Portugal's foreign affairs minister has said his country's exclusion from a list of countries for which quarantine will not apply for people returning to England is "absurd".
Augusto Santos Silva told the BBC not including Portugal was "senseless and unfair".
The list of countries exempt from quarantine was published on Friday.
Boris Johnson said 14-day quarantines would remain for countries where the virus was not under control.
Other countries excluded from the list, which comes into effect on 10 July, include the US, China, the Maldives and Sweden.
Mr Santos Silva told BBC Radio 4's PM programme: "We are very disappointed with the decision of the British authorities. We think it is senseless and unfair.
"It is quite absurd the UK has seven times more cases of Covid-19 than Portugal so we think this is not the way in which allies and friends are treated."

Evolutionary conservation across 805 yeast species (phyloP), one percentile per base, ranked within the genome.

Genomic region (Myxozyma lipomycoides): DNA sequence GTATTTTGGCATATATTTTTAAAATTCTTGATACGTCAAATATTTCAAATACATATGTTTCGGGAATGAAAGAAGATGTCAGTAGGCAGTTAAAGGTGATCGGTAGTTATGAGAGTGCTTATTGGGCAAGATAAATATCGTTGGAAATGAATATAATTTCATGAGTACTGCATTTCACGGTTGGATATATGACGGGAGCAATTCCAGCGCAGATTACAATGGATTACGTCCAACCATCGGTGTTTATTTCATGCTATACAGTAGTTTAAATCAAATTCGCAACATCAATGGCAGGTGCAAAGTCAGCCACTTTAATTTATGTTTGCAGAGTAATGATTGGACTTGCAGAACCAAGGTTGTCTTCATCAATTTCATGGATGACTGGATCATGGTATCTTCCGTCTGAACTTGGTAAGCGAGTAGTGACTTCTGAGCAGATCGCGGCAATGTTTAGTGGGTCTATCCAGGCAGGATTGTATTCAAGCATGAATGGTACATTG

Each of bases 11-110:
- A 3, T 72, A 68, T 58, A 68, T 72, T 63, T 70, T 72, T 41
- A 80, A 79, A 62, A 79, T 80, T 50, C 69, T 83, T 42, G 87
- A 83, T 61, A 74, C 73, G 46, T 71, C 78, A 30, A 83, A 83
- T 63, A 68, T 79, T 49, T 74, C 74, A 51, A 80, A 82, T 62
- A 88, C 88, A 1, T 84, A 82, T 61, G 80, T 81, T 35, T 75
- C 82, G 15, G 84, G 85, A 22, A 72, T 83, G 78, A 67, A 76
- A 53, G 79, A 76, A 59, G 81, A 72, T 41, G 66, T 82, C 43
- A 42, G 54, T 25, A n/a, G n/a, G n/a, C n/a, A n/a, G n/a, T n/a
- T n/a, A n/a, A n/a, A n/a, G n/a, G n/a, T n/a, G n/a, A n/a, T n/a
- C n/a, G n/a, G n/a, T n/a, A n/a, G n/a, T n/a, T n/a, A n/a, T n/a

The Portuguese Prime Minister, António Costa, tweeted comparing the UK's number of coronavirus cases with that of the Algarve, saying: "You are welcome to spend a safe holiday in the Algarve."
Labour shadow transport minister Jim McMahon said people up and down the country were keen for the quarantine measures to be lessened but said "this is a mess".
"First we had the quarantine that they were slow to implement, then they said they'd do air bridges," he said.
"Now we see a plan to let residents of 60 or more countries into England without any reciprocal arrangements."
The quarantine rules will also remain in place in Northern Ireland for visitors arriving from outside of the UK and Republic of Ireland.
Some of those on the list include popular short-haul destinations such as Turkey and Cyprus, as well as long-haul locations including Australia, Barbados, Hong Kong, Japan, New Zealand and Vietnam.
However, some countries will require visitors to isolate on arrival or will bar them from entering at all.
A list of countries which will be exempt from the Foreign Office's advice against "all but essential travel" from Saturday has also been published.
The introduction of the quarantine on 8 June was met with criticism from the travel, tourism and hospitality industries and the easing of restrictions on arrivals from some countries has been welcomed.